Storage Mite Infestation of Dry-Stored Food Products and Its Relation to Human Intestinal Acariasis in the City of Minia, Egypt

J Med Entomol. 2020 Feb 27;57(2):329-335. doi: 10.1093/jme/tjz213.


Initial data on the prevalence of storage mites in dry-stored food products and estimates of the presence of mites in human stool in the city of Minia, Egypt are provided. In total, 847 samples were collected randomly from houses and retail stores between March 2017 and February 2018. In addition, 1,000 human stool samples were collected for the detection of the presence of mites. Mites were extracted from 285 of 840 (33.9%) samples, and mite contamination was found to be most prevalent in wheat flour (73.3%). In total, 11 mite species belonging to six families were identified, with the pest species Tyrophagus putrescentiae (Schrank) (Acari: Acaridae) (TP) being the most prevalent (91.2% of samples). The seasonal density distribution showed the highest storage mite density in March-April, followed by October, and the lowest in January. In addition, mites were detected in 87 (8.7%) human stool samples, with significant associations between certain occupations and some personal characteristics. Therefore, more attention needs to be paid to intestinal acariasis arising from mite infestation of dry-stored food products.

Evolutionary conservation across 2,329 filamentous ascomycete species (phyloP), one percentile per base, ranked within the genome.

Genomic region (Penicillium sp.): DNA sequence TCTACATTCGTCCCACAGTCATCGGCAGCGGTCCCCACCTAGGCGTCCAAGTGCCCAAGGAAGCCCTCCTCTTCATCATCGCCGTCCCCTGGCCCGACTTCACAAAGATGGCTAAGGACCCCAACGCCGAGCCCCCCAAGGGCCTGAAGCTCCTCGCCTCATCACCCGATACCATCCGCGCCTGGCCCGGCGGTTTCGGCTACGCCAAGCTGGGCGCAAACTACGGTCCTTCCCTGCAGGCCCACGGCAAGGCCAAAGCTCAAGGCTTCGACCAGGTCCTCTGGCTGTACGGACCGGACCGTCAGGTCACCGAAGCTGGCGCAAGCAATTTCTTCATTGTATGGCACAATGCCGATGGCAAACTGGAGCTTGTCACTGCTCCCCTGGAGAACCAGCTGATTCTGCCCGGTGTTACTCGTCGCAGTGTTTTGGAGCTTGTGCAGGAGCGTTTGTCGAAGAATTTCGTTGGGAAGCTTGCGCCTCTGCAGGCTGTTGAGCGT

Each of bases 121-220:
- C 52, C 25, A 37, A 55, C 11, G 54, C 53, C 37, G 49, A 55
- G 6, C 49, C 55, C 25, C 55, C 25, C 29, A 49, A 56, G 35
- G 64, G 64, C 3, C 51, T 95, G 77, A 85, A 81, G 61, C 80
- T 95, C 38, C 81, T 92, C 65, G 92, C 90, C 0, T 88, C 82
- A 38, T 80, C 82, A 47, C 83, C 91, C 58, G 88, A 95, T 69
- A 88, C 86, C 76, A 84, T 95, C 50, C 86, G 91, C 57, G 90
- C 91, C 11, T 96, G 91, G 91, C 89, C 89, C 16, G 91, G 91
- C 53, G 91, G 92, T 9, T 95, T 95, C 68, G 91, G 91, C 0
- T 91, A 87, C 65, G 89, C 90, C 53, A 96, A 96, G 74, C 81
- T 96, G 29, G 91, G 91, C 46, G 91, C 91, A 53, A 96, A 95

Keywords: Egypt; dry-stored food product; intestinal acariasis; seasonal distribution; storage mites.

MeSH terms

  • Acaridae / physiology
  • Animals
  • Edible Grain
  • Egypt / epidemiology
  • Fabaceae
  • Feces / parasitology*
  • Flour
  • Humans
  • Intestinal Diseases, Parasitic / epidemiology*
  • Intestinal Diseases, Parasitic / parasitology
  • Mites / physiology*
  • Prevalence